It was a cooker this day and we would go through a lot of water and sunscreen (it mixes well with sand, who needs a loufa). We met a group of Quads at the Chicken, Lockhart Basin turnoff, and Chris talked to them briefly asking about the trail. They had told him,” If you made it this far the rest is easy”, Cool! Onward we went and Chicken corner was a bit anticlimactic but still very nice. We carried on past the point toward the trails end. I stopped to take a picture and heard a funny noise so I opened the fuel caps. This was a stupid thing to do in the blazing heat and I was sprayed with boiling fuel, good thing I don’t smoke (Ghost rider anyone?) I decided that I would get back to the corner where shade could be found and be ready for the guys and a picture shoot. I knew that they had very little trail left ahead of them by the gps track anyway. It was so hot the fuel stink went away quickly and the 990 with her boiling fuel was safely parked in the shade to cool down. What the hell did the desert racers do with these bikes if the fuel boils so easily? I even insulated the inner sides of both tanks before this trip to prevent this. Thankfully this would be the only day of the trip that I would have this issue.
After getting to the end of the trail the guys came back to the “Corner” and I took some action shots to prove they were no chickens. It really would be a bad place to run wide unless you were sporting a parachute. The guys after the photo-shoot relaxed in the welcome shade of the rocks as the quaders they had met at the trail’s end trundled by.
Having again achieved our objective we headed back. The sand was fairly easy going back across, I guess I am learning how to sand surf a little at a time. As we weaved along the rock face (just before the summit of Hurrah) I was filming the guys and running sweep as such. We were following around a small slash Canyon and as I took a sharp right around a rock outcropping I had to climb a 10 inch step. I was standing on the pegs and leaned over to the right, my front wheel went up and over the step and as the rear tire hit the step and started up, I found myself on the ground under the bike (AGAIN). Paul was right, “Gravity is fast!” I hit the kill switch and started honking the horn. Paul and Chris were around the tip of the slash canyon and right across from me. I saw Chris look over and stop. He had heard the horn. Paul was just a head of him and around the next corner by then so he had no idea. By the time Chris got back to me I was up but just couldn’t quite lift the big orange beast myself (especially with the hydration pack getting in the way) so he helped pick her up. We took refuge in the shade 50 feet up the trail for a minute and caught our breath. We met Paul at Hurrah Summit a few minutes later and explained what happened. The best I can figure is the rock step jogged my side stand and killed the engine mid corner. I must override that “safety” feature before it becomes a big problem one day!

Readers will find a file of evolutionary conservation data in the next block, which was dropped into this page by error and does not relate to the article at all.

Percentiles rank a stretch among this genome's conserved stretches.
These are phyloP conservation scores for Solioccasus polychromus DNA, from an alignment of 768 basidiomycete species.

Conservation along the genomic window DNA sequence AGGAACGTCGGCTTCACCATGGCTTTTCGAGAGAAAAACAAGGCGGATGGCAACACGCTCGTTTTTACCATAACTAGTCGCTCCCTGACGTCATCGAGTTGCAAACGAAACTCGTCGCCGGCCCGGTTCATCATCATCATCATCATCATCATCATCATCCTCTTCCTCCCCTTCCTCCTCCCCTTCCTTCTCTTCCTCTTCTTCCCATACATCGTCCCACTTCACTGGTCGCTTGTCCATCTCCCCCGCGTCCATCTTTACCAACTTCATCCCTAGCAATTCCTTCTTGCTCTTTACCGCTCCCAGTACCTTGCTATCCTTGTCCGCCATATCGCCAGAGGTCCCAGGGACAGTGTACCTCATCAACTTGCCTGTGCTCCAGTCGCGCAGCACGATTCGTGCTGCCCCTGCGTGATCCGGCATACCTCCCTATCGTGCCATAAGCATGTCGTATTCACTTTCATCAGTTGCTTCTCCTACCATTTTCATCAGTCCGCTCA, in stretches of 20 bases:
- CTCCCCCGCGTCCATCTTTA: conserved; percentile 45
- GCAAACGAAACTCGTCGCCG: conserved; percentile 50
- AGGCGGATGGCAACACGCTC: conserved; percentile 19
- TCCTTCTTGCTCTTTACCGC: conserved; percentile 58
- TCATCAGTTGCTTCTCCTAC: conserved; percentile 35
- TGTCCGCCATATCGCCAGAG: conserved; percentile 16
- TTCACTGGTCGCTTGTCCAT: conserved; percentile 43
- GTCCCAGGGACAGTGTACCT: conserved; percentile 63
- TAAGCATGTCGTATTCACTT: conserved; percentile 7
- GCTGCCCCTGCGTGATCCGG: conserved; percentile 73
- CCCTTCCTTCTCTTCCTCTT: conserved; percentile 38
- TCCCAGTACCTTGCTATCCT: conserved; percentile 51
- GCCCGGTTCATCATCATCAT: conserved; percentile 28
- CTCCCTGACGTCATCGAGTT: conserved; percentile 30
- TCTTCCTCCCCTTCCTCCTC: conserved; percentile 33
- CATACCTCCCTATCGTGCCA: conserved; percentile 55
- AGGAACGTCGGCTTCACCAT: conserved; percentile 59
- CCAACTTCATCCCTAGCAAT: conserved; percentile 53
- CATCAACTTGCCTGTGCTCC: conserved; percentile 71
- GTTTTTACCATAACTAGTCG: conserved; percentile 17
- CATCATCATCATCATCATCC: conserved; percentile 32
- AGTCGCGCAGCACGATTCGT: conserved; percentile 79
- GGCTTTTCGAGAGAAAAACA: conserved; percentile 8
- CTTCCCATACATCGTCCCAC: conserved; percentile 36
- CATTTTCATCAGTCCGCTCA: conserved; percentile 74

The road back was just as much fun and we had a relaxing day at poolside when we returned.
Video of the day: http://www.youtube.com/watch?v=2HnDOe8YOVA
Lycan1 screwed with this post 06-23-2012 at 11:39 AM